Sunday, July 22, 2012

Jacob Lake

We are approaching the halfway point in the season. Some are settling into a good routine while others are getting restless. It's a challenge to keep everyone satisfied in a seasonal position in a remote location. I have been fortunate in the Gift Shop to have very little turnover.
Two weeks ago Sherri and I hiked a portion of the Arizona Trail which goes through the National Park. This part of the trail is mostly flat and stays in the forest. The trees and clouds made for a comfortable hike of about 8 miles.

Last week we took the back road to Jacob Lake. Jacob Lake is 47 miles from the North Rim and it is the last outpost of civilization before entering the Kaibab Plateau in the Coconino National Forest. Forest road 22 is a good gravel road with few other vehicles. Our first stop was a turnoff to Dry Park Lookout. The tower rises out of the forest close to two hundred feet.

At the bottom is a very nice cabin where the fire observer lives. He was manning the tower when we got to the top and we had a nice conversation with him. He pointed out the landmarks which we could see and talked about living in such a unique location. He also said that Ed Abbey had manned this tower one year. The author Ed Abbey had also been a seasonal ranger at Organ Pipe Cactus national Monument where we spent the winter.
Here is a photo of the old cabin which is now used as storage. The next photo is north toward Kanab, the red hills around Kanab are visible.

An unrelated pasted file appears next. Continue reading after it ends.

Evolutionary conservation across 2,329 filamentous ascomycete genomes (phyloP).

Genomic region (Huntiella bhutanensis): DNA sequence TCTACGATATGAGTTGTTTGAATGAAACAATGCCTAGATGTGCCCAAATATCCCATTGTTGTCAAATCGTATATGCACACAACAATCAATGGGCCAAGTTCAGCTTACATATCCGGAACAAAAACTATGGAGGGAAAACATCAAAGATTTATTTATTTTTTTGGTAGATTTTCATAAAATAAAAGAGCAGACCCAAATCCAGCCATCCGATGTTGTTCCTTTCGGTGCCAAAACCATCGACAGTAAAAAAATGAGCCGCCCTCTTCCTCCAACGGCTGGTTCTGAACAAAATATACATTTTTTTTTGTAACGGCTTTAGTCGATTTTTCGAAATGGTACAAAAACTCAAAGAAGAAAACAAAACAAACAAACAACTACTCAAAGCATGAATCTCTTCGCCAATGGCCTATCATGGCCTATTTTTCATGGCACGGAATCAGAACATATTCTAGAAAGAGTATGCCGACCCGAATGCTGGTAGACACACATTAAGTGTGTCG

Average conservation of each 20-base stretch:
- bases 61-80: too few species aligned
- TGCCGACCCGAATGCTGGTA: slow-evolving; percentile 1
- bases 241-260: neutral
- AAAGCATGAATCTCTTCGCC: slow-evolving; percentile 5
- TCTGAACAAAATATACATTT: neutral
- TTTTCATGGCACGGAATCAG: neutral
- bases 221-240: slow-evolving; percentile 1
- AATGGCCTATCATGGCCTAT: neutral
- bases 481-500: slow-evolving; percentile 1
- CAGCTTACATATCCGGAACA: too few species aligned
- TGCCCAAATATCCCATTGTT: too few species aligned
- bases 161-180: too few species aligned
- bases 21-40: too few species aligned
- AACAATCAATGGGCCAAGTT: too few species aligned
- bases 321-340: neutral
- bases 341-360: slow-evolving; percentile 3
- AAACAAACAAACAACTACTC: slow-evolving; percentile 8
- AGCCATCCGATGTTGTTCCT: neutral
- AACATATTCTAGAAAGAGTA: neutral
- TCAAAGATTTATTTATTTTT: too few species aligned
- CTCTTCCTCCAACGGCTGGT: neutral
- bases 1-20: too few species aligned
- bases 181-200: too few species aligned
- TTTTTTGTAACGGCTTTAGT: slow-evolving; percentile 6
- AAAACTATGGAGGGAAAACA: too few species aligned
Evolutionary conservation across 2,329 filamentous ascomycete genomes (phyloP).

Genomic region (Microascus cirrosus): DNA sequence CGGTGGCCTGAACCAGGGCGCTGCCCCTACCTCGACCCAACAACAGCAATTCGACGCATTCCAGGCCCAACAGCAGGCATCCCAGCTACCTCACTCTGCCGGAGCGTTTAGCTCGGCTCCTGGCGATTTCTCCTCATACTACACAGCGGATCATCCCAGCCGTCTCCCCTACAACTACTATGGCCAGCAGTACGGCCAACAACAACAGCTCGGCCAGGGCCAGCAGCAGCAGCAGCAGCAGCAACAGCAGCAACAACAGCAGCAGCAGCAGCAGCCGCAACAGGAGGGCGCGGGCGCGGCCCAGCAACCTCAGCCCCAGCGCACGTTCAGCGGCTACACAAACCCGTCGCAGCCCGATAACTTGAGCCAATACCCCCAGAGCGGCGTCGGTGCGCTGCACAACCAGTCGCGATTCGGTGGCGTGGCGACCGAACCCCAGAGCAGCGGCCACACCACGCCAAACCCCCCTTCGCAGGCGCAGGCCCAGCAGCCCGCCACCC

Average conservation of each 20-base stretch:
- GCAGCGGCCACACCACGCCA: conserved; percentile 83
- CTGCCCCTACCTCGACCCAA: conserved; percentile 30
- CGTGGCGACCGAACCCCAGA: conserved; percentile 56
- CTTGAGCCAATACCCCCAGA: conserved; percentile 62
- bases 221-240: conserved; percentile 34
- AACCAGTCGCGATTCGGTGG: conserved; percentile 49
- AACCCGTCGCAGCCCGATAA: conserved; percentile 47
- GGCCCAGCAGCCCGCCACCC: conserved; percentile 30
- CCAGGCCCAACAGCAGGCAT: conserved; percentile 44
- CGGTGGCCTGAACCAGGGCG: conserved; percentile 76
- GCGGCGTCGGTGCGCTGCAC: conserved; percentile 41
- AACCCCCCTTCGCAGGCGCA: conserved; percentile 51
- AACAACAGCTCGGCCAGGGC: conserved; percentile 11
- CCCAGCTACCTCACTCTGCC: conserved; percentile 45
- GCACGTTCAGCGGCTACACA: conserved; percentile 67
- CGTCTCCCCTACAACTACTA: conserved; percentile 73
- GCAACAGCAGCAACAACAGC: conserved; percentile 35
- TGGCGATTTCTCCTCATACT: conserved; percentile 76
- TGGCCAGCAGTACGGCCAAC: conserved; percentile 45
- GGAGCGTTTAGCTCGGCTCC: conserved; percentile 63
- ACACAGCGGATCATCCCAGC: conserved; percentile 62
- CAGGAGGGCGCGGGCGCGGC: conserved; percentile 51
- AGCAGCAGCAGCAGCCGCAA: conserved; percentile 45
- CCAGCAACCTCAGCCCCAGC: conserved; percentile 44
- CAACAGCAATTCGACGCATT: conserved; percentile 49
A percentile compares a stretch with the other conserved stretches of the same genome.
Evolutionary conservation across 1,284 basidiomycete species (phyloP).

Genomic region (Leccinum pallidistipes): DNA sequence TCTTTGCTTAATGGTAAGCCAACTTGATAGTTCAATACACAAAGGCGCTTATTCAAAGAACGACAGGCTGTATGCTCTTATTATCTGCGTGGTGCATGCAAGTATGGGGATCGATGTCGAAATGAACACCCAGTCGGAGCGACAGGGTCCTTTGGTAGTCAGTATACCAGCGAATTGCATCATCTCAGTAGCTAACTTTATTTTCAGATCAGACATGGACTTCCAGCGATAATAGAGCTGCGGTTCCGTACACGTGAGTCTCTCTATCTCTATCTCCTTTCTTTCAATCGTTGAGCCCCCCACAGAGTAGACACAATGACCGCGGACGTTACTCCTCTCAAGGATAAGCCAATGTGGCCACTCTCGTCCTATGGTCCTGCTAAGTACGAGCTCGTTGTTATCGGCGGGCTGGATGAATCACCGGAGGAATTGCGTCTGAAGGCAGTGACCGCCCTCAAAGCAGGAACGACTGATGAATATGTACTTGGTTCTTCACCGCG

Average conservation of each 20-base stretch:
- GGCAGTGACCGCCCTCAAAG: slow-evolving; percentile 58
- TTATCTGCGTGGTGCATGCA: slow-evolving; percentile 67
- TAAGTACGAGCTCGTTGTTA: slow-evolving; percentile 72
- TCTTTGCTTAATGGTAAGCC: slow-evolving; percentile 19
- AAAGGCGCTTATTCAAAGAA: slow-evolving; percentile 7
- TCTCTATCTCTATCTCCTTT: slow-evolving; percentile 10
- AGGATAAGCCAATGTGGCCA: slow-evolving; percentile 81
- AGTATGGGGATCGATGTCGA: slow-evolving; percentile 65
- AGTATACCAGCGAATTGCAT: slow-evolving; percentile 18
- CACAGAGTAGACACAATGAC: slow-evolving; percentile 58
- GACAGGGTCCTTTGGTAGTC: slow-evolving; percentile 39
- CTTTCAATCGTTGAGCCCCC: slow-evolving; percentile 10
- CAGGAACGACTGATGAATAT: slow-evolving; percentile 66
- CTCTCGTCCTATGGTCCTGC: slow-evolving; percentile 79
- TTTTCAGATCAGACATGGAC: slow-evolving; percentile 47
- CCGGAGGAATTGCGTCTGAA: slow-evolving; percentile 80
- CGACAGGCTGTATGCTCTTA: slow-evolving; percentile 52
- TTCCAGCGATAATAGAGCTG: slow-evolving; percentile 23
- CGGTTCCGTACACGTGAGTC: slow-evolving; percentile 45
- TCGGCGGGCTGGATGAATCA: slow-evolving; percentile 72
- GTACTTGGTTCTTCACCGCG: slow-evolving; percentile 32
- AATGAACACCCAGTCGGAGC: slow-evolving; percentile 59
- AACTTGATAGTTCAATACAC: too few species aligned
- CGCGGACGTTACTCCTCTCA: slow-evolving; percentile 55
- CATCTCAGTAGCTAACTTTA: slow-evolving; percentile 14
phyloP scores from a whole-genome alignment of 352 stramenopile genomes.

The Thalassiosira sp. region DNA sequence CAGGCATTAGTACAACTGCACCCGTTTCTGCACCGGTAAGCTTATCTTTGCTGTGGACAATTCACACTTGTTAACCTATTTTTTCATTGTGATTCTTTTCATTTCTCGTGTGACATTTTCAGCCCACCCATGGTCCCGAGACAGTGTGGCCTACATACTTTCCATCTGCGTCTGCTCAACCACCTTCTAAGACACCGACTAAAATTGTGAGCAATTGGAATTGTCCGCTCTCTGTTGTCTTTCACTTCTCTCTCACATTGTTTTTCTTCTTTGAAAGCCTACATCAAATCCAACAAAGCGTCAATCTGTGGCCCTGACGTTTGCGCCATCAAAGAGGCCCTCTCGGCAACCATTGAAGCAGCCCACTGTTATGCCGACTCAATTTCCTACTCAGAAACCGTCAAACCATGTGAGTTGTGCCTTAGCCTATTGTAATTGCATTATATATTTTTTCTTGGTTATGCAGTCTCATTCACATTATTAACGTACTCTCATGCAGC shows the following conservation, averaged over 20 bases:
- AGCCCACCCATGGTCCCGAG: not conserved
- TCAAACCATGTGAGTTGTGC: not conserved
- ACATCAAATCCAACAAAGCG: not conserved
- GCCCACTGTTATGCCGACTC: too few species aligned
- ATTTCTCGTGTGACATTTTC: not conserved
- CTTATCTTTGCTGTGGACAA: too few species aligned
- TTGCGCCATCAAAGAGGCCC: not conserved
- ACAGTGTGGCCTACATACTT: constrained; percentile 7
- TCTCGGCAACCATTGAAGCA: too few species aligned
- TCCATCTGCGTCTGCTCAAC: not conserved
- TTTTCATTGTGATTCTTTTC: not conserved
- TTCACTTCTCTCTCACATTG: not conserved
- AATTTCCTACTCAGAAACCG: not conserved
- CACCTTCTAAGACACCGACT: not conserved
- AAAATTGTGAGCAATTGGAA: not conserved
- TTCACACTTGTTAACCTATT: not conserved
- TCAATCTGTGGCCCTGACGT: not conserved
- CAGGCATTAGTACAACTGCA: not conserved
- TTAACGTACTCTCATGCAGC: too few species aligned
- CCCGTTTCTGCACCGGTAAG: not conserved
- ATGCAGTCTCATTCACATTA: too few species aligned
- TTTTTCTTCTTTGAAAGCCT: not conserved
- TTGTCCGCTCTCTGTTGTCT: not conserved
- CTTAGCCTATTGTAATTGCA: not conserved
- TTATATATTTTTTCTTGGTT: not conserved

We were glad we stopped and had a nice visit with fire watcher Bill. Driving on a few miles north we stopped at Lookout Canyon and took a short hike. We did not plan on hiking so we did not have gear, nor were we dressed for hiking, but we did have a nice walk in the woods.
After a beautiful drive we reached Jacob Lake. We have been through Jacob Lake many times and stopped for gas or their famous cookies. However, we have never been to the lake. The lake was named after Jacob Hamblin who was a late 1800's Mormon pioneer. These days the lake is no more than puddle in the middle of a meadow.

From where I took the picture of the "lake" is one of the earliest Forest Service buildings ever built.

This building was typical of the times, one half was used as a residence and the other side was the office. The caretakers were not in today but we did see the entire Ranger Station through the windows. It was a very enjoyable day and we did partake in the Jacob Lake cookies after we were back home.


  1. Nice Tour...Thanks!!

    Hard to believe you're halfway through the season already. Where are you heading once you are done?

  2. I like my job here at Mesa Verde, but I am spending the evenings making plans for where to go next. I am getting restless.